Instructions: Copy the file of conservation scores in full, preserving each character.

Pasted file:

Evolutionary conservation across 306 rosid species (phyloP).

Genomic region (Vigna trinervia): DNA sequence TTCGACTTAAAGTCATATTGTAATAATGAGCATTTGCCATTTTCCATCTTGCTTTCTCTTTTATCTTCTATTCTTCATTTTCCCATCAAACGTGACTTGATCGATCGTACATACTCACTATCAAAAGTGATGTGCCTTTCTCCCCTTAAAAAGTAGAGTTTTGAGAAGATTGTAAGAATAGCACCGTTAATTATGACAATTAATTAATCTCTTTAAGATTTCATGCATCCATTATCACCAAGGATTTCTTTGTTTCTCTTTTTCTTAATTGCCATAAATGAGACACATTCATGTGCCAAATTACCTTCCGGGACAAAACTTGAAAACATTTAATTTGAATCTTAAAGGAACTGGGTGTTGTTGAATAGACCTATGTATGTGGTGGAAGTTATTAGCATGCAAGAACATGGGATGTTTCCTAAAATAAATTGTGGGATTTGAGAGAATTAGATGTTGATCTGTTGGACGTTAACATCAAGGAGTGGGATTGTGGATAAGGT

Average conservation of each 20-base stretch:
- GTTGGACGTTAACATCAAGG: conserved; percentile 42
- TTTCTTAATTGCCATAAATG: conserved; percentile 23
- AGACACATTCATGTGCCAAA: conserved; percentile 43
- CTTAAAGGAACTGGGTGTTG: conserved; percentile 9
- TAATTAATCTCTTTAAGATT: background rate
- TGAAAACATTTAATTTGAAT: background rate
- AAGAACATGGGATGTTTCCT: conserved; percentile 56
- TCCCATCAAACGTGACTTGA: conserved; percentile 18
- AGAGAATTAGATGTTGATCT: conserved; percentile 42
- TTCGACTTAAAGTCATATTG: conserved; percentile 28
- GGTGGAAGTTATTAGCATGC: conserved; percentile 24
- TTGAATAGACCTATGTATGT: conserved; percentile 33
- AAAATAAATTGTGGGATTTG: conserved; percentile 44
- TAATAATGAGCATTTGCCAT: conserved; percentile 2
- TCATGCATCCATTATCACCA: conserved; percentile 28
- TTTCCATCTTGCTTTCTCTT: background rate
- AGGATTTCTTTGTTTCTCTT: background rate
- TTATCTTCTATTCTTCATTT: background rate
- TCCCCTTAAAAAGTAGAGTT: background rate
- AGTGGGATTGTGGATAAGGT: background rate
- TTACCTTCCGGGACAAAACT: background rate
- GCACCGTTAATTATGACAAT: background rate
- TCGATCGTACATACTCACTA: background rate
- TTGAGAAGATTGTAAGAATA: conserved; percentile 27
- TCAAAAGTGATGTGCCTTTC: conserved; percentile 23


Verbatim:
Evolutionary conservation across 306 rosid species (phyloP).

Genomic region (Vigna trinervia): DNA sequence TTCGACTTAAAGTCATATTGTAATAATGAGCATTTGCCATTTTCCATCTTGCTTTCTCTTTTATCTTCTATTCTTCATTTTCCCATCAAACGTGACTTGATCGATCGTACATACTCACTATCAAAAGTGATGTGCCTTTCTCCCCTTAAAAAGTAGAGTTTTGAGAAGATTGTAAGAATAGCACCGTTAATTATGACAATTAATTAATCTCTTTAAGATTTCATGCATCCATTATCACCAAGGATTTCTTTGTTTCTCTTTTTCTTAATTGCCATAAATGAGACACATTCATGTGCCAAATTACCTTCCGGGACAAAACTTGAAAACATTTAATTTGAATCTTAAAGGAACTGGGTGTTGTTGAATAGACCTATGTATGTGGTGGAAGTTATTAGCATGCAAGAACATGGGATGTTTCCTAAAATAAATTGTGGGATTTGAGAGAATTAGATGTTGATCTGTTGGACGTTAACATCAAGGAGTGGGATTGTGGATAAGGT

Average conservation of each 20-base stretch:
- GTTGGACGTTAACATCAAGG: conserved; percentile 42
- TTTCTTAATTGCCATAAATG: conserved; percentile 23
- AGACACATTCATGTGCCAAA: conserved; percentile 43
- CTTAAAGGAACTGGGTGTTG: conserved; percentile 9
- TAATTAATCTCTTTAAGATT: background rate
- TGAAAACATTTAATTTGAAT: background rate
- AAGAACATGGGATGTTTCCT: conserved; percentile 56
- TCCCATCAAACGTGACTTGA: conserved; percentile 18
- AGAGAATTAGATGTTGATCT: conserved; percentile 42
- TTCGACTTAAAGTCATATTG: conserved; percentile 28
- GGTGGAAGTTATTAGCATGC: conserved; percentile 24
- TTGAATAGACCTATGTATGT: conserved; percentile 33
- AAAATAAATTGTGGGATTTG: conserved; percentile 44
- TAATAATGAGCATTTGCCAT: conserved; percentile 2
- TCATGCATCCATTATCACCA: conserved; percentile 28
- TTTCCATCTTGCTTTCTCTT: background rate
- AGGATTTCTTTGTTTCTCTT: background rate
- TTATCTTCTATTCTTCATTT: background rate
- TCCCCTTAAAAAGTAGAGTT: background rate
- AGTGGGATTGTGGATAAGGT: background rate
- TTACCTTCCGGGACAAAACT: background rate
- GCACCGTTAATTATGACAAT: background rate
- TCGATCGTACATACTCACTA: background rate
- TTGAGAAGATTGTAAGAATA: conserved; percentile 27
- TCAAAAGTGATGTGCCTTTC: conserved; percentile 23